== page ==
[clug] packet management on multi-homed network

Andrew andrew at donehue.net
Thu Dec 30 00:19:49 MST 2010

Thanks to the replies so far-  i'll try and elaborate some more.

TOS is a field marking you can use (modify the QoS value within a packet 
which has the benefit of being able to pass between devices)

The system in mind uses BGP already. To give an idea of the scale, not 
huge but not too simple either. An AS with two BGP routers (ibgp in 
between), 2 transit links, 2 peering links at the initial stage (likely 
4-6 total before too long).

NAT isn't an option (there is a public address pool in use, so the 
packets do not have to go back out the same interface they arrived on).

Classifying on the way in easy (just the way out that creates the 
headache (when the bandwidth management is done before the path out)).

I haven't been to a clug meeting in a long time, I might have to trundle 
along to the next one to draw a diagram.


On 30/12/10 11:20, steve jenkin wrote:
> Andrew wrote on 29/12/10 9:43 PM:
>> Hi All!
>> I have spent a fair bit of time on google trying to find a solution for
>> this problem, but no luck as yet.
>> For traffic management purposes I am trying to track packets based on
>> incoming and outgoing interfaces (in a multi-homed network, presume 100%
>> linux minus the switches).
> <snip>
>> Incoming is simple enough (TOS marking based on incoming interface).
>> Outgoing is much harder (as I don't know which interface it is going out
>> of until it reaches one of the border routers - too late for the
>> shaping). It would be possible to manually (or automatically export the
>> routes), but this is far less than dynamic and becomes more of a
>> headache as the number of peering arrangement (and routes) increase.
>> Also risky (if the peer goes down then we risk congestion through an
>> alternative route)
> Don't ISP's&  large sites use e-BGP to manage this sort of situation?
> Most people avoid BGP - has a reputation of being complex.
> [Richard S???? used to be on list and has run ISP's and large sites and
> must have seen multi-homing. Perhaps approach him directly (apologies
> for forgetting names)]
> <snip>
>> On a related matter-  is anyone able to give some clues on how TOS
>> tagging is managed in a return packet situation? (eg packet comes in
>> with TOS values, passes to the application server eventually, then a new
>> but related packet returns back out). On the return path, is there a way
>> to recognise the return packet and assign the correct TOS value? (kind
>> of like a 'related/established'), or does the server sending the return
>> packet have to preserve the TOS value?   I am aware that this has a
>> fundamental flaw when used in multi-homing network (it presumes that
>> return path is the same as entry).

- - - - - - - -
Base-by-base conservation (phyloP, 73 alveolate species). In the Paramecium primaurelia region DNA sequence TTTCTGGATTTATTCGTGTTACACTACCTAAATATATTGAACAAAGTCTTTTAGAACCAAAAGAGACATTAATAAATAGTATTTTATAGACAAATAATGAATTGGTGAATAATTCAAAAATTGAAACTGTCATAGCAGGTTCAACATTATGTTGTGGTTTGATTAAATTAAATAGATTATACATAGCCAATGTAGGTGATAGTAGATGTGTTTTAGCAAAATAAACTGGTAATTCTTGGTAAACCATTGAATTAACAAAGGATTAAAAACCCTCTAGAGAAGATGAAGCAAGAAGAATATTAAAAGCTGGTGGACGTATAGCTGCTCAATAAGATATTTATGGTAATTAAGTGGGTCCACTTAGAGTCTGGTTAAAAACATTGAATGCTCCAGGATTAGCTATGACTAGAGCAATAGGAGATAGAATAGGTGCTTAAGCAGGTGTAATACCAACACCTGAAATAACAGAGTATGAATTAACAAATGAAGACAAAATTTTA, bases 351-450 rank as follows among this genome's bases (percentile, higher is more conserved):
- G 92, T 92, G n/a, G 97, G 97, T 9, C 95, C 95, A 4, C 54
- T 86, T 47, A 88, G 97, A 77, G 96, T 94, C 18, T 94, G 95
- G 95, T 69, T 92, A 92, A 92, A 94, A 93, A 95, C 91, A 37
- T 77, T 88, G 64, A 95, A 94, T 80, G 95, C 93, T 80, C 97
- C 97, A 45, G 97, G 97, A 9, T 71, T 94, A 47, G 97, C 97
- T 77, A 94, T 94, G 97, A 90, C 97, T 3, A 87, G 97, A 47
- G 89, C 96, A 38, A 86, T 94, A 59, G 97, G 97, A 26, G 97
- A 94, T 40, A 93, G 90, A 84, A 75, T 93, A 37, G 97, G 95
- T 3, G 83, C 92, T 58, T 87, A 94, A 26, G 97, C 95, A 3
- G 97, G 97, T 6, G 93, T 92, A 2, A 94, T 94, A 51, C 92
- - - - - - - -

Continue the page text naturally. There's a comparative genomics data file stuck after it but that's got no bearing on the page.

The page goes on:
> I've heard of QoS (Quality of Service) being used in networks.
> Don't know what TOS is.
>> Grateful for any input.
>> Cheers,
> Andrew,
> An interesting thing you're trying to do...
> I'm guess you already have a rule to classify traffic into FREE and PAID
> classes/types...
> Do you remember this thread where Tridge explained his dual-link setup?
> <http://lists.samba.org/archive/linux/2009-August/025050.html>
> He classified his traffic on inbound interface and was able to route
> packets back out that way.
> Trying to understand your setup and what you're trying to achieve is
> difficult for my aging brain without a diagram :-(
> And it's off for a home network to have multiple links, or face
> significant congestion problems... Any hints on the scale/size of this
> network?
> Normally networks prioritise traffic on type - FTP at the bottom,
> real-time (VoIP) at the top. You're operating in another dimension.
> I've seen reverse-NAT used for Load-Balancing, this would give you a
> single point to manage/separate packets.
> I've worked on a network that successfully used VLAN's (and worked in a
> couple of places that to this day still use extensive VLAN's to manage
> their 'security').
> What impressed me was the simplicity of setting them up (eth0.1 not eth0:1).
> If each of your border gateways can push inbound traffic onto the VLAN
> they'd like it to be returned on, then you can create simple routing
> rules (using iproute2) in the linux hosts.
> Alternatively, if you create something like 'fail2ban' that actively
> tracks external connections and classifies IP's into FREE/PAID classes
> on your border gateways, you might be able to use iptables to direct
> each IP onto
> The thing Tridge didn't tease out was how an internal host knew that the
> alternate link was up.
> Re-reading the piece, I'm confused: he explicitly says PPP on the 3G
> link comes up on his server, but also talks about using a cheap Linksys
> device for the 3G.
> Perhaps the linksys is the default route for all internal hosts and
> passes on all normal traffic 'up-the-line' to the ADSL link.
> Worth shooting him a note to clarify.
> Could be his setup will work for you if yours isn't too large.
> HTH.
> cheers
> steve

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